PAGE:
Children’s Nursing Questions and Model Answers
Advice & Insight From Nursing Interview Specialists
Choose one character trait that is crucial to Children’s Nursing and tell us about it
I believe that one of the most important character traits in a nurse is being a good team-player and communicator. A Children’s Nurse is expected to work in part of a team with a variety of other health professionals, so will need to be able to fit easily into this role – or they may lead teams further into their career. Explaining concepts to patients will always be part of the role, which also calls for good communication. I have shown my ability to work as part of a team sports – playing football and hockey to a county level. I have shown that I can communicate effectively through giving regular speeches at my school, through team working, and through my interest in drama.
What experiences have you had that have made you want to become a Children’s Nurse?
My grandmother was a nurse, which led to me being interested in the profession from a young age. During my early teens I started volunteering at a care home and found the experience of helping patients to be incredibly rewarding. I was able to secure work experience at my local hospital twice, and both times my desire to become a nurse developed further. I saw the challenging nature of the role reflected in the long hours and sometimes tough discussions with patients – but these challenges only motivated me further. Last summer I volunteered at a holiday centre for the disabled, where I was responsible for the care of one of the young guests. I helped him throughout his stay, and this experience made me completely certain that I want to be a nurse. It’s obviously hard to find work experience in Children’s Nursing specifically, but helping a teenager there was incredibly rewarding. I’ve volunteered with Save the Children and seen through them just how much impact a caring attitude can have on a child.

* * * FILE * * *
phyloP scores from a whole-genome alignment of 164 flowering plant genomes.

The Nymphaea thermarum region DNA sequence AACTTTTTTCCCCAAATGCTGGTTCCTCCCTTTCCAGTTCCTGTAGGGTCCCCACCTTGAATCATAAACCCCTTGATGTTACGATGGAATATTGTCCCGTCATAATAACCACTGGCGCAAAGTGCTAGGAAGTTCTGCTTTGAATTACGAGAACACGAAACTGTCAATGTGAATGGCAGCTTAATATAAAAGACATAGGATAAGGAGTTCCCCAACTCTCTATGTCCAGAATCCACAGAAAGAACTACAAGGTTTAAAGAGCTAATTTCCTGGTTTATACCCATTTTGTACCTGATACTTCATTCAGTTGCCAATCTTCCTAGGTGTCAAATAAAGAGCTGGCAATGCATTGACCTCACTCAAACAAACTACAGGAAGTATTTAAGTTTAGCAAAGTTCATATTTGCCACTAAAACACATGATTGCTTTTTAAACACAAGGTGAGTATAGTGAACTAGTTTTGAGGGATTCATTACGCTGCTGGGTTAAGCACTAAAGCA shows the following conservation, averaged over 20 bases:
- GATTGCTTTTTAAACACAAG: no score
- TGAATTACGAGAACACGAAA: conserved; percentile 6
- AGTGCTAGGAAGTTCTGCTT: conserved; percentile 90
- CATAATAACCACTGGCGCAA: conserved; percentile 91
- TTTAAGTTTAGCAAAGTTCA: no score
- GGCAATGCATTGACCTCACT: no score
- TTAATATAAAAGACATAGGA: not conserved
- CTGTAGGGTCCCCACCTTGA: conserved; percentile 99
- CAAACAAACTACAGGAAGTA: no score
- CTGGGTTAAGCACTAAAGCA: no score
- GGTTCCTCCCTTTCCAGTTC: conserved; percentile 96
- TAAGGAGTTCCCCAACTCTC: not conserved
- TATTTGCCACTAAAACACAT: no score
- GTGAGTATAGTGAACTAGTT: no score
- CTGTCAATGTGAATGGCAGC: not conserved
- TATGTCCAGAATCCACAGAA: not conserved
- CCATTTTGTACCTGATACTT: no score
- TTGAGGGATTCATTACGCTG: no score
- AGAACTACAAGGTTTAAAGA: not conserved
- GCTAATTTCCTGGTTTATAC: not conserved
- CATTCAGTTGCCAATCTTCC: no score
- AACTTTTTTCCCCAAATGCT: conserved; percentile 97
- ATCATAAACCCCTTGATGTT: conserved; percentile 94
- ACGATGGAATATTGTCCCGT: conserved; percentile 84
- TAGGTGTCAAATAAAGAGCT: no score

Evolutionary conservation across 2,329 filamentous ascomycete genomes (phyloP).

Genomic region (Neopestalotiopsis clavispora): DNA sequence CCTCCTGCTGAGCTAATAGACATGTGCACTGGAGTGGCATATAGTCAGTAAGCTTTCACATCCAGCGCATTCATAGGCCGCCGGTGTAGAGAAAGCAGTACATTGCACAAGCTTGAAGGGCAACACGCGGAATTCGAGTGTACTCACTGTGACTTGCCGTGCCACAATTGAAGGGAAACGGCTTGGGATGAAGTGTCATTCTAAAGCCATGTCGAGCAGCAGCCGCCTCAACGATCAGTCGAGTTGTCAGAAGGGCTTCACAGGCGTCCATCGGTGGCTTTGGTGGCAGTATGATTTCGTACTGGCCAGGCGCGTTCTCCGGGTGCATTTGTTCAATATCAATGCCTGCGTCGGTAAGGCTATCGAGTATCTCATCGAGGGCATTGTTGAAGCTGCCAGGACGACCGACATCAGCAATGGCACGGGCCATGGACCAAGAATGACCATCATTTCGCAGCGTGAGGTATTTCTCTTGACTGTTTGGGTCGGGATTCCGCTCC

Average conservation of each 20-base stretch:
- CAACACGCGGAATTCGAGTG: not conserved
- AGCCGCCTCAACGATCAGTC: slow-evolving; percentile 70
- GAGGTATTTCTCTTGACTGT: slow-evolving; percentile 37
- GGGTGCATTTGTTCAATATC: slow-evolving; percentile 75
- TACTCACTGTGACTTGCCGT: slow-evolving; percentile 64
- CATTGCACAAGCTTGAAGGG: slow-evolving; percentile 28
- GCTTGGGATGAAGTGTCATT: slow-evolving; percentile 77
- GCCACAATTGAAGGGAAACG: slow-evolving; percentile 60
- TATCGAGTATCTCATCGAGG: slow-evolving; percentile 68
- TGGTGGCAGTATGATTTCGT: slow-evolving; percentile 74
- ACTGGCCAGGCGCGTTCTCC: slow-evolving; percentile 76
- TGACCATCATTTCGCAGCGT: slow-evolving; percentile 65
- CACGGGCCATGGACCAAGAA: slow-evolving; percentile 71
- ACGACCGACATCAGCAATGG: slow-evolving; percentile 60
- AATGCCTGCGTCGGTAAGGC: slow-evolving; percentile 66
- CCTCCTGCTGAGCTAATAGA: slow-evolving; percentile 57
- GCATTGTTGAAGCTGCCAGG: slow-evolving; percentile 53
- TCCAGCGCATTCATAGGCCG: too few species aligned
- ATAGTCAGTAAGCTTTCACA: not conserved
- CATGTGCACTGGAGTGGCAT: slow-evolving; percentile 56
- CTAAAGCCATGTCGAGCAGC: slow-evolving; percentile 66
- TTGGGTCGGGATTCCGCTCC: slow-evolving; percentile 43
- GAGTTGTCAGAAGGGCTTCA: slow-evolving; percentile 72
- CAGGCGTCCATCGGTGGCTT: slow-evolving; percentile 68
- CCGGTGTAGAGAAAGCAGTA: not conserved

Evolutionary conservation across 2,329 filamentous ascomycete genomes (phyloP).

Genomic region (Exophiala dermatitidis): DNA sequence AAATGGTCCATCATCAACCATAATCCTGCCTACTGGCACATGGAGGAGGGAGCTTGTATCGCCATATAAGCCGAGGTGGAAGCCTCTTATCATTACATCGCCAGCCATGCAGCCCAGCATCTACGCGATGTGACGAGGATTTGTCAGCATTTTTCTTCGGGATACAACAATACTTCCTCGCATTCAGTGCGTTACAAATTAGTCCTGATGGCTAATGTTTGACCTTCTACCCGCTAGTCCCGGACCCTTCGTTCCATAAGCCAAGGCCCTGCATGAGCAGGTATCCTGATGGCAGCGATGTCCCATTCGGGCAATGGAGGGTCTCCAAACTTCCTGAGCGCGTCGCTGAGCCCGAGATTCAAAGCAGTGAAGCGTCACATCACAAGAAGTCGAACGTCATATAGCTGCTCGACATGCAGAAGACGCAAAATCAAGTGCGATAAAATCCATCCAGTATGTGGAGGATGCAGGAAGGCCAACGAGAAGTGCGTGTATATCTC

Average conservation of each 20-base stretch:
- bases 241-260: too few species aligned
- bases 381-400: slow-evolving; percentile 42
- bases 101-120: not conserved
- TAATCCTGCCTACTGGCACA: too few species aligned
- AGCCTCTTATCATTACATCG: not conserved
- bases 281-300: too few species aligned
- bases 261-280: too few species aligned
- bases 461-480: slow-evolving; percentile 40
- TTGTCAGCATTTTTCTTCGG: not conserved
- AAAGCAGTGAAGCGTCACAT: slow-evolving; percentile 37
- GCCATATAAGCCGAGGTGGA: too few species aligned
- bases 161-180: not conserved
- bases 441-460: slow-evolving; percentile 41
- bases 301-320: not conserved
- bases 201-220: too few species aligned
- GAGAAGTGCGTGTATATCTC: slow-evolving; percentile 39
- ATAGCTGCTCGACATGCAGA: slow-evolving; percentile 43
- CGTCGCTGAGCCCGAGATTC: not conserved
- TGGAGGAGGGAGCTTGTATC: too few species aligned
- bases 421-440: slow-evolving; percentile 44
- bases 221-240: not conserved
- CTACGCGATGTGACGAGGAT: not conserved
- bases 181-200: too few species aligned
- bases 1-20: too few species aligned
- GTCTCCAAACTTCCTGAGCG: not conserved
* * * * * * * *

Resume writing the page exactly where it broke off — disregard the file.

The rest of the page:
What is the role of a Children’s Nurse?
I understand the role of a Children’s Nurse to be using specialist skills and experience to care specifically for babies, children and teenagers. This may constitute anything from monitoring vital signs, to explaining their medication, performing clinical assessments, or giving injections. It will also involve supporting parents and carers throughout their child’s illness. As a Children’s Nurse, I’d expect to have to review information and be able to make informed decisions about patient care. I’d also have to work with a range of other health professionals, like doctors, healthcare support workers, physiotherapists and social workers. This role demands a range of competencies, like empathy, being a good team-worker, being a good listener, and being able to deal well with stress.
What is the difference between empathy and sympathy?
The difference between empathy and sympathy centres around sympathy meaning to share feelings with another person, whereas empathy involves understanding those feelings without necessarily sharing them. Both words stem from the Greek pathos, which means feelings. Sympathy is chiefly defined as, ‘the act or capacity of entering into or sharing the feelings or interests of another’ and normally involves emotional pain. Empathy revolves around the concept of projection – that is to say, one can have empathy for another through imagining how they might feel. You might base this imagination on an understanding of them, of their situation, or of similar situations in the past. The idiom ‘putting oneself in another’s shoes’ summarises empathy.
Are you aware of the Nursing Code of Practice?
Yes, I am. The Nursing Code contains all the professional standards that nurses, midwives and nursing associates must uphold. It covers providing care to individuals, groups and communities, as well as bringing knowledge to bear on practice in other roles like leadership and education. The principles are not negotiable – that is to say, we must stick to them rigorously. They are what the public and patients tell us that they expect. When one joins the professional register, one commits to upholding the standards. This commitment to standards is a core part of being in a profession like Nursing. If one doesn’t uphold the standards, it can result in being removed from the register.
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